Home

Maybe we can chalk it up to a mid-life crisis…or, maybe, Wheeler is just a self-loathing man who’d just assume sabotage his own happiness rather opting to wallow in self-pity. In Steppenwolf’s Linda Vista, a new play debut by Tracy Letts and directed by Dexter Bullard, we get a very funny, and highly realistic, account of a man who has seemingly given up on life and love.

Wheeler (Ian Bradford) has moved from a cot in his wife’s garage to his own apartment in the Linda Vista apartment complex. With a soured marriage and an estranged relationship with his son coming to an end, Wheeler has the opportunity to start fresh, but that’s much more difficult than it sounds – at least it is for him. As we get to know Wheeler, a former Sun-Times photographer with promise who now holds onto a routine job as a camera repairman, we see someone who has been riddled with repercussions that have stemmed from a series of poor choices. Wheeler resents his soon-to-be-ex-wife for having him leave his Chicago life for California to be closer to her family. He resents his son for - well, just getting in the way of his life. He resents happy people. Hell, he resents Radiohead. But Wheeler has accepted his current situation – a cynical alcoholic that shoots down other people’s hopes and dreams, believing he is a “piece of shit” who “doesn’t deserve to be happy”. 

Wheeler’s best friend Paul (Tim Hopper) and his wife Margaret (Sally Murphy), friends from their college days, haven’t given up on him. They want to find him a partner who can bring out the old Wheeler who once had dreams and ambitions himself. When Paul and Margaret set Wheeler up with a friend of theirs, Jules (Cora Vander Broek), who is bright and bouncy, Wheeler reluctantly accepts and, as you can probably imagine, he has a few skeptical things to say after finding out she is a life coach. This, of course, threatens a man who wants a simple, joyless existence. Complicating matters for Wheeler, he takes in Minnie (Kahyun Kim), a twenty-four-year old rockabilly enthusiast recently kicked out of her own apartment in the same complex by her abusive boyfriend.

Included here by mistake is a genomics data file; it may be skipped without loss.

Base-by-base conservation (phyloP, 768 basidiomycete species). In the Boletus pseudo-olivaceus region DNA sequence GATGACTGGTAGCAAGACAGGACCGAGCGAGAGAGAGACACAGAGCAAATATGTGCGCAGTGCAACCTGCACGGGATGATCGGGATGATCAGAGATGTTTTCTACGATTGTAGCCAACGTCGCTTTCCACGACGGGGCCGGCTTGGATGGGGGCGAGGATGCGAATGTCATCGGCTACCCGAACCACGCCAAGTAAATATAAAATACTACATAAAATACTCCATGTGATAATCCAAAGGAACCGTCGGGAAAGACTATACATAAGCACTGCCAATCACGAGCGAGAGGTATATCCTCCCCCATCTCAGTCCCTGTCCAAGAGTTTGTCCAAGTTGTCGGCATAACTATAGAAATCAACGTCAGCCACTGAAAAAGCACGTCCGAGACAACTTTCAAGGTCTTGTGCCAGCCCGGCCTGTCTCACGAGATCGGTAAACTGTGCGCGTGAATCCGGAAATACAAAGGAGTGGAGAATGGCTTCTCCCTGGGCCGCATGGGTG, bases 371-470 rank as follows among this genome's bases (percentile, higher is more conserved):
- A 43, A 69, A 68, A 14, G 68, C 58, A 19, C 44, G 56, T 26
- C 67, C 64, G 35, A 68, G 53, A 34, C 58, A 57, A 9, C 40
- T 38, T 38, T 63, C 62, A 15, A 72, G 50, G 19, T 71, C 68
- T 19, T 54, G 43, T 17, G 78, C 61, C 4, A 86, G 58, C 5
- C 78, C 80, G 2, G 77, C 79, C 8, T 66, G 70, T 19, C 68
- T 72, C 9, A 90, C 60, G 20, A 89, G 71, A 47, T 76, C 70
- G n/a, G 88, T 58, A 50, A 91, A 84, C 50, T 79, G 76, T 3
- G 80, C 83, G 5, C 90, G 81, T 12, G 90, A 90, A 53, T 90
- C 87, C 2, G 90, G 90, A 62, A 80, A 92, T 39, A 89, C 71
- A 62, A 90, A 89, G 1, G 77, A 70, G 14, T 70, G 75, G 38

The play is very truthful. It is about regret, wrecked opportunities and the consequences of unfortunate decisions. It is about letting oneself spin out of control, essentially giving up, and the struggle to choose happiness - a challenge when becoming so distant. But is also about hope and the chance to change for the better. In Wheeler, we are given a lovable “asshole” that we must root for. 

Ian Barford is tremendous as Wheeler. Barford quickly draws in the audience, grabs them and never lets go. Convincing, humorous and often decidedly heartfelt, Barford captures the essence of his self-deprecating character so well, we can’t help but think of a few “Wheeler’s” we know ourselves. Tim Hopper does fine work and is believable as Wheeler’s tolerable, but supportive, best friend as does Sally Murphy, both nicely adding to the play’s humor (I’ll just say karaoke bar scene). 

While Kahyun Kim is brassy and nails the too-cool-for-school attitude as Minnie, Cora Vander Broek is sparkles as Jules, perfectly pairing with Barford as his counterpart in a true positive/negative kind of relationship. We are also taken to the camera shop where Wheeler plugs away all day fixing one camera after another under the supervision of his crass boss Michael (Troy West), who is just waiting for a sexual harassment lawsuit to be filed against him as he repeatedly gawks and spews inappropriate comments at his clerk, Anita (Caroline Neff).